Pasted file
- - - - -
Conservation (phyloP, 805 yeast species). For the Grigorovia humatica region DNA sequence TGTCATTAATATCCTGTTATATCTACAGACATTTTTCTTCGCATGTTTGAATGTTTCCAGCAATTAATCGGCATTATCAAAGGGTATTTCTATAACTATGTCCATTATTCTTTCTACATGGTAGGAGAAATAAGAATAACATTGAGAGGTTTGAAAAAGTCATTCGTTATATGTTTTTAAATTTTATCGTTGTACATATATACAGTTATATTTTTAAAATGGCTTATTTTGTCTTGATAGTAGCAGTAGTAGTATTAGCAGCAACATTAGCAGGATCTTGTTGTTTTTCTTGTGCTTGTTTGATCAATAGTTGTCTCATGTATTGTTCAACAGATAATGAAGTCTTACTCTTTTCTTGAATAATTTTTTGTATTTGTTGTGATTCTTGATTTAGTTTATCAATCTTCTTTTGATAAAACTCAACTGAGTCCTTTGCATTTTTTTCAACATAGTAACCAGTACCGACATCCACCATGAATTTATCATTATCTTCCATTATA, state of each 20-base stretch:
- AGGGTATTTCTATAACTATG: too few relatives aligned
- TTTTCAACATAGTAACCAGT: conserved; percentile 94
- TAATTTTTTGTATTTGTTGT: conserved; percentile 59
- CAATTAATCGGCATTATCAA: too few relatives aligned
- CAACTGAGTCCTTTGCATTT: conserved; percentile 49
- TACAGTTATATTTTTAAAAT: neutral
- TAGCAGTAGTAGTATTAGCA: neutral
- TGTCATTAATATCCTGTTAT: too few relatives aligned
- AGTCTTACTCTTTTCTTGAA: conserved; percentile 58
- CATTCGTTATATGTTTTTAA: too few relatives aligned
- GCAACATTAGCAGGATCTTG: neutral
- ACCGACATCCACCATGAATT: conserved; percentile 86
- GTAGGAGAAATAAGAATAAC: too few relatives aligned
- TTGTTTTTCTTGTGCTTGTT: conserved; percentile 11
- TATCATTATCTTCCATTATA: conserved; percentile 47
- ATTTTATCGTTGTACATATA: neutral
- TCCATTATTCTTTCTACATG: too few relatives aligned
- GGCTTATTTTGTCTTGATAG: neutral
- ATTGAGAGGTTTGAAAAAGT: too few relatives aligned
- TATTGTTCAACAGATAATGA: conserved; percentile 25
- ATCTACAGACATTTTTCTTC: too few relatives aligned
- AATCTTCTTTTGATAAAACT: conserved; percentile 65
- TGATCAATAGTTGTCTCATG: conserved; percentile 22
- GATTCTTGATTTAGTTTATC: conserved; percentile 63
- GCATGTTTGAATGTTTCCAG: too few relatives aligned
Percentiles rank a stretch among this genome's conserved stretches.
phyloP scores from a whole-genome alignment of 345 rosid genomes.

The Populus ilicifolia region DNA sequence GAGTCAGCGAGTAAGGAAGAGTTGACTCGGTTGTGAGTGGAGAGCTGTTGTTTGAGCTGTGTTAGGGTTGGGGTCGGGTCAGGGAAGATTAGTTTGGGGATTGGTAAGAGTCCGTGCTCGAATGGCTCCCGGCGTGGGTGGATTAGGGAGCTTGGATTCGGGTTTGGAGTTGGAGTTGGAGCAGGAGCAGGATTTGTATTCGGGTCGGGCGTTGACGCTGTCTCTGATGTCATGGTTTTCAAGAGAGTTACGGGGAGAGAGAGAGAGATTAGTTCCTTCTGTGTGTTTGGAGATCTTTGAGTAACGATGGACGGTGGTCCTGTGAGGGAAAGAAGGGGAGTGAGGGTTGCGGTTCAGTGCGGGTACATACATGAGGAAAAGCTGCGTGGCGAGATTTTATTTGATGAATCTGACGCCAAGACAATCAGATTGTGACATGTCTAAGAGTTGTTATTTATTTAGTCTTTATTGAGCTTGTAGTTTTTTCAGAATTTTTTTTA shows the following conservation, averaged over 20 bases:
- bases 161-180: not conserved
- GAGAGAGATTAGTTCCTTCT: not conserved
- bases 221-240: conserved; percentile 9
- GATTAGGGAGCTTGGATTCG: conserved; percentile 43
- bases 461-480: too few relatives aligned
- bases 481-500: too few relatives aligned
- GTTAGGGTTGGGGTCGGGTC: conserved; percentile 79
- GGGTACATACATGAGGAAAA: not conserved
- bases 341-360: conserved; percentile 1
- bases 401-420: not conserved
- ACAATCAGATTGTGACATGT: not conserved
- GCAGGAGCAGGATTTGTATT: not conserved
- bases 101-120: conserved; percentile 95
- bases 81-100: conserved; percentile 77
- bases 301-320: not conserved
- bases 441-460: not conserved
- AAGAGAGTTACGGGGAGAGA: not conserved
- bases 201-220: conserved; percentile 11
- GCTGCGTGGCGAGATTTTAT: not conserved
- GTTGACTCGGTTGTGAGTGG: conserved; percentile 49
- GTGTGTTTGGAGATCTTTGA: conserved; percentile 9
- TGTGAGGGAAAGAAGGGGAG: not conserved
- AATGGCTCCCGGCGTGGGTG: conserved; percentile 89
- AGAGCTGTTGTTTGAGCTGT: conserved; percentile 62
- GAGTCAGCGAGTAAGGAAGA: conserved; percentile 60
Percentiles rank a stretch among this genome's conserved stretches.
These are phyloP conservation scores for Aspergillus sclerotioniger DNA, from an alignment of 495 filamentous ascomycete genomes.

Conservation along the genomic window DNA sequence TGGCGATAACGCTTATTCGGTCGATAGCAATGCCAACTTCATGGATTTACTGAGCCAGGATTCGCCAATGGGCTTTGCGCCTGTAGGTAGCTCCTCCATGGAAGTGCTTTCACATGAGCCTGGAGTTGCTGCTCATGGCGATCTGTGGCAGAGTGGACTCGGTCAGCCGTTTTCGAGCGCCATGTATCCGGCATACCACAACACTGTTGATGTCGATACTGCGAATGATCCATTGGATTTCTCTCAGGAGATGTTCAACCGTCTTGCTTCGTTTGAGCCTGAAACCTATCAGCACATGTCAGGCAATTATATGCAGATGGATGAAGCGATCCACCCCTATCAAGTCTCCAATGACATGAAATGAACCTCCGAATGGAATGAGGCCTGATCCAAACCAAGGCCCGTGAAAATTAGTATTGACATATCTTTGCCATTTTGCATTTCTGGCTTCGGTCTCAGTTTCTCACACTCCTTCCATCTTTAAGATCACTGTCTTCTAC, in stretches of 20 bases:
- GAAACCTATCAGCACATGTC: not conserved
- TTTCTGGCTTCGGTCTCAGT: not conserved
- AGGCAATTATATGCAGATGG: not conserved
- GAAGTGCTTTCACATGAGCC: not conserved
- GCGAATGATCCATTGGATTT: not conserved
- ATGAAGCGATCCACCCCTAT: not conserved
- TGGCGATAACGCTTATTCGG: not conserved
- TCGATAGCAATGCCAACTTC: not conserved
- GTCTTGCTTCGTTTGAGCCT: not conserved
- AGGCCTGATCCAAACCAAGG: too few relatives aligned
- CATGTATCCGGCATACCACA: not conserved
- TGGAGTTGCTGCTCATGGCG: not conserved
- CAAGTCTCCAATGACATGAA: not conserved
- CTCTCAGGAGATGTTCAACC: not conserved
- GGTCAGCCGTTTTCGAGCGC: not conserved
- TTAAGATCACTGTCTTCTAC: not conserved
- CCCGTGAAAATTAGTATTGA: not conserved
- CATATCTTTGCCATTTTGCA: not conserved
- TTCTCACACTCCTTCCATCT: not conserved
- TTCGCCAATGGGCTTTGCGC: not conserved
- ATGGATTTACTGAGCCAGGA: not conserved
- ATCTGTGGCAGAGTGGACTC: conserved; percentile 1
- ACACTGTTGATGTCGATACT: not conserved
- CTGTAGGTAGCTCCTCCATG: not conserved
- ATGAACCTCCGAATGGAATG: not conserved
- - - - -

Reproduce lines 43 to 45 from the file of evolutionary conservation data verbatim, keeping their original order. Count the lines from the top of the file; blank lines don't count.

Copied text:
- bases 81-100: conserved; percentile 77
- bases 301-320: not conserved
- bases 441-460: not conserved